THE CONJURING 2 Makes the Sequel Mighty Again

The Conjuring 2. 2016. Directed by James Wan. Screenplay by Wan, Carey and Chad Hayes, & David Leslie Johnson.
Starring Patrick Wilson, Vera Farmiga, Madison Wolfe, Frances O’Connor, Lauren Esposito, Benjamin Haigh, Patrick McAuley, Simon McBurney, Maria Doyle Kennedy, Simon Delaney, Franka Potente, Bob Adrian, Robin Atkin Downes, Bonnie Aarons, Steve Coulter, & Javier Botet.
Evergreen Media Group/Atomic Monster/New Line Cinema.
Rated 14A. 134 minutes.

POSTER The Conjuring was an excellent modern horror; funny enough one that gave us a story set decades ago. What sold it for me wasn’t so much the scariness as it was the acting, and of course James Wan’s directing. Patrick Wilson obviously works well with Wan, as he does with Vera Farmiga who is fantastic beyond words. Together they make a strong trio while he gives the movie its visual wonder and they add the much needed genuine drama with their powerful performances.
What The Conjuring 2 does is turn up the terror. Almost instantly. The horror works its way under your skin. The first movie was a nice romp through scary territory, as well. Just not as nerve fraying and intensely as this second instalment. Moreover, the attention paid to the character of Lorraine Warren (Vera Farmiga) as the more damaged of her and her husband Ed (Patrick Wilson) is what makes the story even more fascinating. On top of all that awesomeness, Javier Botet plays Crooked Man, the horrific entity at the centre of the Enfield Haunting – the case which the Warrens take on in England. The possession and the haunting of the first film takes a minor backseat to the creepy Crooked Man. He will eat your god damn soul. With lots of good drama and strong characters, alongside heavy doses of supernatural terror, The Conjuring 2 is one of the best horrors of the past ten years.
Pic1 The opening Amityville sequence is not only eerie in the way Lorraine walks around holding and firing an invisible shotgun, like Defeo. What makes most of it so great is the editing, the jump cuts moving us from living to dead Defeo family victims; as if the wounds appear, not that they’re made. This could easily have come in a hyper-bloody scene where Lorraine witnesses the murders at her own hand. Instead it’s a truly unsettling opener to the story, as we see Lorraine, once more, inflicted with terrible spiritual pain. Great way to start the film off.
One reason I dig The Conjuring, both of them, is because Wan really has the goods of a classic filmmakers. His desire to shoot things in a certain way, to make it look slightly different than everything else is part of why he’s interesting. He does the jump scares, he uses techniques common to the genre. The way he does it is how he innovates. He even improves with the second film in his series. Several times when I expected him to go for the jump he went with an unexpected calm, and the tension only built up more following these moments. That’s how Wan gets the audience at times, by luring them into a one, two, three, WHAM! where we build and build to the snapping point. Finally, and only then, Wan gives up the goods and employs a proper scare to rattle us.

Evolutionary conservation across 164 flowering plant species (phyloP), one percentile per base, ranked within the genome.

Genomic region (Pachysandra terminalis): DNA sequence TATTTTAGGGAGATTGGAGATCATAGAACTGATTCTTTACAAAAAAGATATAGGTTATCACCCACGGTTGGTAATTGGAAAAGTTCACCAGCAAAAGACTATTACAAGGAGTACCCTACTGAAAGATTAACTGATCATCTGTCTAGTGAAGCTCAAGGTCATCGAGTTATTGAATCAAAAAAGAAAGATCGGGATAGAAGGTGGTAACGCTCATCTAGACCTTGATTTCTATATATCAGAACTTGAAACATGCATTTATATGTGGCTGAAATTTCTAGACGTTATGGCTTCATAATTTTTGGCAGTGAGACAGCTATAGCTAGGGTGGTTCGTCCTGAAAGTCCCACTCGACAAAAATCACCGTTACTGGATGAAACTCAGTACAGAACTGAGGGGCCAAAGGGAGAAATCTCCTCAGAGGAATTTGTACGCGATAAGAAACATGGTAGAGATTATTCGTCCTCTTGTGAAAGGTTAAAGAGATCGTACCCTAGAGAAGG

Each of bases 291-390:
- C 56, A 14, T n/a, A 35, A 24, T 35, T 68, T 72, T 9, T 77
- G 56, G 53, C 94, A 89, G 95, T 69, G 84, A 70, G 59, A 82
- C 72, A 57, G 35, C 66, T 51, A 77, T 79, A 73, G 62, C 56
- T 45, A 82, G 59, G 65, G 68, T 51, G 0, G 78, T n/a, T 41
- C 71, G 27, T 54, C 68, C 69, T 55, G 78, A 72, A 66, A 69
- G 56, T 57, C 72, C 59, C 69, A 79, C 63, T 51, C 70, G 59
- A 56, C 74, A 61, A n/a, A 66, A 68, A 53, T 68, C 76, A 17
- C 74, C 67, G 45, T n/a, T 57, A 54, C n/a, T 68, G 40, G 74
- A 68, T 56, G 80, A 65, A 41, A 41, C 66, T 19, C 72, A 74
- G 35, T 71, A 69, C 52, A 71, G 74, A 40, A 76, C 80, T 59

Rather than shoot in the typical way so many mainstream horror movies seem to be shot, Wan opts to go for a nice colour palette and a grand directorial style, aided here by the cinematography of Don Burgess (ContactSpider-ManSource Code). There’s one amazing scene where we first meet the Hodgson and just the way in which Burgess takes us around the house in a one-take (likely with a few keen cuts) shot – beginning on the outside coming in – is a spectacular instance of how The Conjuring 2 is even better, more effective than its predecessor.
MK2_2760.dng Even though both Ed and Lorraine Warren are troubled through their paranormal/supernatural work, she is the one most plagued by the visions of the demons and the entities they encounter. Wilson and Farmiga do great work together. However, she’s the one whose experience becomes the most visceral in the whole film. Often Ed is in danger, or perceived to be, yet we watch as Lorraine suffers mentally just to help others because of her gift. The scene where she sees the nun go into her husband’s office is downright spine chilling! Loved it, so much. When you get a scene that hits you in the gut with fear, it’s a spectacular bit of fun. That bit with the painting, the shadow on the wall, you’ll be pleasantly frightened, too. I hope. Best of all, in terms of acting, is the relationship between Ed and Lorraine, which Wilson and Farmiga play to the fullest. They feel genuine, warm, they appear dedicated to each other and their work. You can’t ask for more than what these two offer.
MK1_0006.dng The Conjuring 2 is one of the better horrors of the past decade. It’s also one of the best horror sequels out there. I don’t care about the Enfield Poltergeist being discredited as a hoax. That’s not why I enjoy either of these movies, I don’t come for truthfulness. These stories are based on supposedly true events. However, the entertainment and the horror is what I’ve come for, and that’s exactly what you get. Especially with the sequel – I loved the original, but this blows it out of the water in both execution and scope. The entire two hours (and a bit) are enthralling. There’s not a boring, wasted moment. For that reason, this is a 5 star bit of horror cinema. I absolutely agree with those who feel Wan is one of the better horror directors around today. Because it’s damn true. I’d like to get another Conjuring movie out of this franchise. This one stepped the game up. Moreover, it once again helps prove that not all horror sequels are worthless, that some can in fact capitalise on the excellence of the movies which came before them.

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